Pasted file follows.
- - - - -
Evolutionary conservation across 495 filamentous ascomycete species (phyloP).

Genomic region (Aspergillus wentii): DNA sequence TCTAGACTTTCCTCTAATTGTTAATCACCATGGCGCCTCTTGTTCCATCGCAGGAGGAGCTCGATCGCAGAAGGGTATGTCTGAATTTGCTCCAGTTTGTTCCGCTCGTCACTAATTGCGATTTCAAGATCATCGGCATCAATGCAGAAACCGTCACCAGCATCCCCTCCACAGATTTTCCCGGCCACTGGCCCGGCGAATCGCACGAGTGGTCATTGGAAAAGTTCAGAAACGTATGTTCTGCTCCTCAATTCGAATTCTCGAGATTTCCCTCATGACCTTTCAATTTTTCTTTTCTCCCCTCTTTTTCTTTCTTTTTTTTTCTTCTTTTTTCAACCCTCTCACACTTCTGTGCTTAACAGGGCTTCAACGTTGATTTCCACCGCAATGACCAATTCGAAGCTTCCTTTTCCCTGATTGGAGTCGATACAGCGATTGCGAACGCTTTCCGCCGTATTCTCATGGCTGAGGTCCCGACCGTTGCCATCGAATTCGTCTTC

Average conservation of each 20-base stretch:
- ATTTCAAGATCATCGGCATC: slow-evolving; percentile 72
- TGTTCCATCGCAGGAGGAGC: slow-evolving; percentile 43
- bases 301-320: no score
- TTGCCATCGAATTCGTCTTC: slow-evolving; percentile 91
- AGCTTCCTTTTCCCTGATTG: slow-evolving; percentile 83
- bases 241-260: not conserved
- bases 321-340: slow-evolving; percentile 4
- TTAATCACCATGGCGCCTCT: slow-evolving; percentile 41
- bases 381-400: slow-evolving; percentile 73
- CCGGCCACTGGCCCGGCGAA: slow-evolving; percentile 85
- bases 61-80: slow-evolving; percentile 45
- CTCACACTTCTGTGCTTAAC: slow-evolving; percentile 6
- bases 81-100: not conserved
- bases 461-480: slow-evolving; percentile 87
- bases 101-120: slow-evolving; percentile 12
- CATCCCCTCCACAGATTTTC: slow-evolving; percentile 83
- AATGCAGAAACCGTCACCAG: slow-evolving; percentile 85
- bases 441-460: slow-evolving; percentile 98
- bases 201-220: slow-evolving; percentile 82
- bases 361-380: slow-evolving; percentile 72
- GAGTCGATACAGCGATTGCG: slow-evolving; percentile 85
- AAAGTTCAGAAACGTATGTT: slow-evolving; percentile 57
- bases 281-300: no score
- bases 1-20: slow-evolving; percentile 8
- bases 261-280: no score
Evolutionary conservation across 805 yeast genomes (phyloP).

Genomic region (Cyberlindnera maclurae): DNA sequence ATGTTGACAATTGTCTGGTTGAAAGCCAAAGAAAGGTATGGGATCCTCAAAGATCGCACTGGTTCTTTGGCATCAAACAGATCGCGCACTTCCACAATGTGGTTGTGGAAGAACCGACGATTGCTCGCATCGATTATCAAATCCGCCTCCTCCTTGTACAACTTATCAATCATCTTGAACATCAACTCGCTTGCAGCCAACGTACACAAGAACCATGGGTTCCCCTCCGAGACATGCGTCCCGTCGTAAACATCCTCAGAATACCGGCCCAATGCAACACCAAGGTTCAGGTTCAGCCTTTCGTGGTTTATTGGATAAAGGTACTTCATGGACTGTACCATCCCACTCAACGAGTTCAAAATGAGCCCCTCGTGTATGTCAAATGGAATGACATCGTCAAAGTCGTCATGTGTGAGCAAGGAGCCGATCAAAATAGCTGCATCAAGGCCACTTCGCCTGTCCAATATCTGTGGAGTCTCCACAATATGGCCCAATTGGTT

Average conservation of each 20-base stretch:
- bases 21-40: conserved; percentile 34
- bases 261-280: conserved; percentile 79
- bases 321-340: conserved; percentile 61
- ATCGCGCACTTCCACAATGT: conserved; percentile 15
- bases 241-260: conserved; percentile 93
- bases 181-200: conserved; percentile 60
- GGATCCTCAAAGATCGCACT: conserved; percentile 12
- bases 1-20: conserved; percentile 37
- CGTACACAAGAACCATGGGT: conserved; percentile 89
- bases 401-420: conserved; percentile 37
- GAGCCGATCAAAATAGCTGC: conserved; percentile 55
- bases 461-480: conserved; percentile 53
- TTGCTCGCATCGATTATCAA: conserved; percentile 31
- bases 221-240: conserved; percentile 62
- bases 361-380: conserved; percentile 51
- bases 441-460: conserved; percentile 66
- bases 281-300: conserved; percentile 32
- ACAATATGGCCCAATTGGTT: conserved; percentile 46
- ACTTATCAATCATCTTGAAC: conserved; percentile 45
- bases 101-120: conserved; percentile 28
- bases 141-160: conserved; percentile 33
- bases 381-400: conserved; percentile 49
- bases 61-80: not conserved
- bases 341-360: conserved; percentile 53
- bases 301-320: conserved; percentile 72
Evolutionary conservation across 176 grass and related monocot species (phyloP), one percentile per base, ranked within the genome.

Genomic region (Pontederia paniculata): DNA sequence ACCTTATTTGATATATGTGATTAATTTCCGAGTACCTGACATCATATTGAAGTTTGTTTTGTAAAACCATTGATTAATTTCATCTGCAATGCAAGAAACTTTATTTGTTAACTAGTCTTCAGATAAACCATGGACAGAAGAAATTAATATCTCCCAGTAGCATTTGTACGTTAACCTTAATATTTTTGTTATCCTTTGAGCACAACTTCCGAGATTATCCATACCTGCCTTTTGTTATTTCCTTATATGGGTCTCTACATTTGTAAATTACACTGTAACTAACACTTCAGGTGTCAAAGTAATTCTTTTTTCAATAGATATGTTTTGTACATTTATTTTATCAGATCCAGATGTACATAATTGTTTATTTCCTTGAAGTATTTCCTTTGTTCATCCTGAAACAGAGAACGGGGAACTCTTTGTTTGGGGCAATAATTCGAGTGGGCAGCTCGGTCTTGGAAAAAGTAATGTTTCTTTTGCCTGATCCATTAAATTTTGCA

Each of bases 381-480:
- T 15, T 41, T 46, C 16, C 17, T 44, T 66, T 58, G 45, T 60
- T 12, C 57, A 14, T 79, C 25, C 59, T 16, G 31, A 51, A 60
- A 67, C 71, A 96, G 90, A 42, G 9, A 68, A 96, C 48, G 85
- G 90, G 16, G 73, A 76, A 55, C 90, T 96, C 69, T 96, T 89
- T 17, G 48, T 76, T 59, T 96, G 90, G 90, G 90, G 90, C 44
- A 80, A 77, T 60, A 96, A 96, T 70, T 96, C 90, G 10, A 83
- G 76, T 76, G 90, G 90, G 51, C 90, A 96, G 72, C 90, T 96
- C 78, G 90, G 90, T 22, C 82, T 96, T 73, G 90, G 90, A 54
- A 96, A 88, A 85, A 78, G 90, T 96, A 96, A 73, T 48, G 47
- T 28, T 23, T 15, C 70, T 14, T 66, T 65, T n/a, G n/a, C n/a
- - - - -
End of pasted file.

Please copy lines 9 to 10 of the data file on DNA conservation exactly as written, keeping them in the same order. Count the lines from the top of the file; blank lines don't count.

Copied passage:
- bases 241-260: not conserved
- bases 321-340: slow-evolving; percentile 4